Take the songs Tom Waits was writing for albums like Rain Dogs and Frank’s Wild Years strip them of their darkly exuberant carnivalia–the raggedy clankings and tootings and snarlings–and you’re left with something slinky and creaky like “How’s It Gonna End.” The song is a fascinating study in minimalist production; driven by little more than a plucked bass, intermittent tom-tom, and what sounds like a small section of staccato, barely-blown horns, Waits delivers a grumbly series of bleak, vaguely surreal scenarios, tied together by the repetition of the title phrase. Every now and then something else happens musically–a tuba plays one note; ghostly background singers emerge for a few lines; fingers screech on metal guitar strings–but the song plunks along all but unaware. It’s almost as if he’s playing in a room full of musicians, most of whom are simply listening. The effect is at once comic and tragic, bolstered by the lyrics’ characteristic mix of skeletal storytelling and cryptic pronouncements (“The reptiles blend in with the color of the street/Life is sweet at the edge of a razor”). If you don’t love Tom Waits you might consider learning to love him. The song is found on Real Gone, to be released tomorrow on Anti Records. The MP3 is available on Indie Workshop.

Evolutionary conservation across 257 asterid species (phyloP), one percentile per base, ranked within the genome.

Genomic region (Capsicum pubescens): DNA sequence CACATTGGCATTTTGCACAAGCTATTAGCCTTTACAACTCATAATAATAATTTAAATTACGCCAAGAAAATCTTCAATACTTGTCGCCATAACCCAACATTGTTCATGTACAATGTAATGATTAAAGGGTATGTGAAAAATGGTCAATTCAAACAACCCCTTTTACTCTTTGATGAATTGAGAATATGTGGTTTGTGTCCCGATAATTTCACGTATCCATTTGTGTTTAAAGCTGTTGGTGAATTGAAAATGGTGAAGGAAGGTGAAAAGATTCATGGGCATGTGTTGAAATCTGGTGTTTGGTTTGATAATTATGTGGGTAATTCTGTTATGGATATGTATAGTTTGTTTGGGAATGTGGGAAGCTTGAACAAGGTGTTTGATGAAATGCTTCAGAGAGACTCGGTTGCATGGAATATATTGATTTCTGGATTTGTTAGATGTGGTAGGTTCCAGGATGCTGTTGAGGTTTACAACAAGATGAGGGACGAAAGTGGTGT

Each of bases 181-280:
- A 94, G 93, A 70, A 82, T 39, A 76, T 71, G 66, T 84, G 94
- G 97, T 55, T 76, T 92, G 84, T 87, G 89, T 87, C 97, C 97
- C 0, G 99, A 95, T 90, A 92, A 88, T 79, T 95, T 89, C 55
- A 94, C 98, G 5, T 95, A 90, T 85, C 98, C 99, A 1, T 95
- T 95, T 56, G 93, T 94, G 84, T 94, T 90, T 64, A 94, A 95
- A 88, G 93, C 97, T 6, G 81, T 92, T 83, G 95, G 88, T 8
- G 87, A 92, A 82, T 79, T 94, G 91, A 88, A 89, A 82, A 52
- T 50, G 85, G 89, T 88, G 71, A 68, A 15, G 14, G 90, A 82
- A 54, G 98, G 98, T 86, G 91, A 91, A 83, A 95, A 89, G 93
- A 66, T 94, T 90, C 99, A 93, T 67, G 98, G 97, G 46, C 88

Vast, cascading beauty, as sparkling-sounding today as when it was released 14 years ago. Guitarist Robin Guthrie has an unearthly ability to make a droning guitar shimmer with joy, and singer Elizabeth Fraser’s fetching incomprehensibility works its usual magic, even as you can in this case actually understand words here and there. The Cocteau Twins weren’t always as accessible as this, but surely this illustrates that accessible is not always a bad thing. The song (in a longer version) was the title track of the group’s 1990 release, on 4AD Records. The MP3 is on the band’s site.
In the spirit of debate week, here is without a doubt the goofiest angry protest song I’ve ever heard. Talk about “on message”: Dan Bern does not relent, but even as I’m positive that I do not need to hear him sing the refrain any longer (alright already! I get it!), it begins to sink in that the wacky rhymes that spill from his mouth (“Bush must be defeated/His goodbye coffee heated/His inaugural spats uncleated/His White House bed short-sheeted”) work doubly well because of the inevitability of the refrain. This is not a subtle song, but there are only a few weeks left; those inclined to agree with the message need it in the air. “Bush Must Be Defeated” comes from an EP released last month entitled My Country II (Messenger Records); the MP3 is on the Messenger Records site. For those unfamiliar with his work, Bern is worthwhile getting to know. He’s a bit erratic, but indomitable, fearless, and more than a little gifted as a Dylan-infused singer/songwriter.